pregnancy

Mel thought she was constipated. But after some time on the toilet, she felt a baby's head.

Birth: there's nothing quite like it, and it's clear no two birth stories are the same. Which is why we're asking everyday women and some of our favourite celebrity mums to share theirs, in Mamamia's My Birth Story series.

This week we profile Melanie Davidson from Ballarat in Victoria, who is mum to three boys: Alex, Declan and Xander.

Melanie was a single 20-year-old bartender with ambitions to travel the world, when on Wednesday 6 January 2010, she began feeling unwell. 

Watch the trailer for Mamamia's birth podcast, the Delivery Room. Post continues below.


Video via Mamamia

“I had just finished a late shift when I started getting bad cramping pains,” Mel tells Mamamia.

“At first, I thought it was just my period so I got through Thursday, but by Friday night, it was a whole lot worse.”

Mel was living with her mum at the time, who thought that maybe Mel was constipated and just needed to go to the toilet.

“We were sat together watching the final episode of Lost on DVD. I’ve always had a bit of a pot belly but by then, I felt really bloated and the pains were horrific.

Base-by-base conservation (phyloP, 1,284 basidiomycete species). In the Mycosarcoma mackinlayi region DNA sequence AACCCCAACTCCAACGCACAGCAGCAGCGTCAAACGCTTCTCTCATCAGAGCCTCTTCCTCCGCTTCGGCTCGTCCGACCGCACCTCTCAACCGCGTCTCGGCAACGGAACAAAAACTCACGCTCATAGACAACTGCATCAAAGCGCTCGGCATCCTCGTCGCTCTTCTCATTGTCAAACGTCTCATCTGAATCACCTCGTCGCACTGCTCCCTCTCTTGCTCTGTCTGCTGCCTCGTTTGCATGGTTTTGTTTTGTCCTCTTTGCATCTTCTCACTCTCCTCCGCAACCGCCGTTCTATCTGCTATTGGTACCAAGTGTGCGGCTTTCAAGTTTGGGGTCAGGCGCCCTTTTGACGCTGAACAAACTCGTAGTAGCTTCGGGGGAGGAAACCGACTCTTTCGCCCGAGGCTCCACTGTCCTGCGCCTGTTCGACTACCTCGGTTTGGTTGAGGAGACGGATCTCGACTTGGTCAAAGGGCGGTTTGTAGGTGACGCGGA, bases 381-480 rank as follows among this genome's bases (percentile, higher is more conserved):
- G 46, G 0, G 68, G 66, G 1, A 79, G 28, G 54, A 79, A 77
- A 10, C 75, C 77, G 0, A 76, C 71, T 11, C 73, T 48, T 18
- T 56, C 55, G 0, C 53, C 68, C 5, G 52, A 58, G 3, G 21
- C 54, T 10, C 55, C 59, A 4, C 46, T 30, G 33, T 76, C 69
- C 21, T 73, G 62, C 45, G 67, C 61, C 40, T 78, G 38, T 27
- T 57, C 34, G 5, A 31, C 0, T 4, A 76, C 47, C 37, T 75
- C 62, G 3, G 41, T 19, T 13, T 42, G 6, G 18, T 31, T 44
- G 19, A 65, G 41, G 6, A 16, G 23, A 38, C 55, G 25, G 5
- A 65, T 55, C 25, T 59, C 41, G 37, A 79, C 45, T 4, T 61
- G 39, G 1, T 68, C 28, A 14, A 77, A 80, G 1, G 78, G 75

“Mum kept telling me to go to the bathroom and as I sat myself down on the toilet I felt a sudden urge to push. As I pushed, water began gushing out from between my legs and I was freaking out as I knew that was definitely not normal!”

Mel yelled out that she thought she was having a baby. 

Initially, her mum thought she was being dramatic, but as Mel’s cries got louder, she came in to see what was going on.

“By that stage I could feel the top of a baby’s head coming out so mum dashed next door to alert the neighbours and then rang triple zero. They told her to get me onto the floor and off the toilet and to fetch towels.”

Mel describes how she has blocked out some of the detail, thanks to the pain and the shock.

“I do remember six tall and stocky paramedics appearing out of nowhere and being squashed into our tiny bathroom and hallway while mum delivered the baby’s head. One of them had to step in to help guide out his shoulders, which was the worst and most painful part of all.”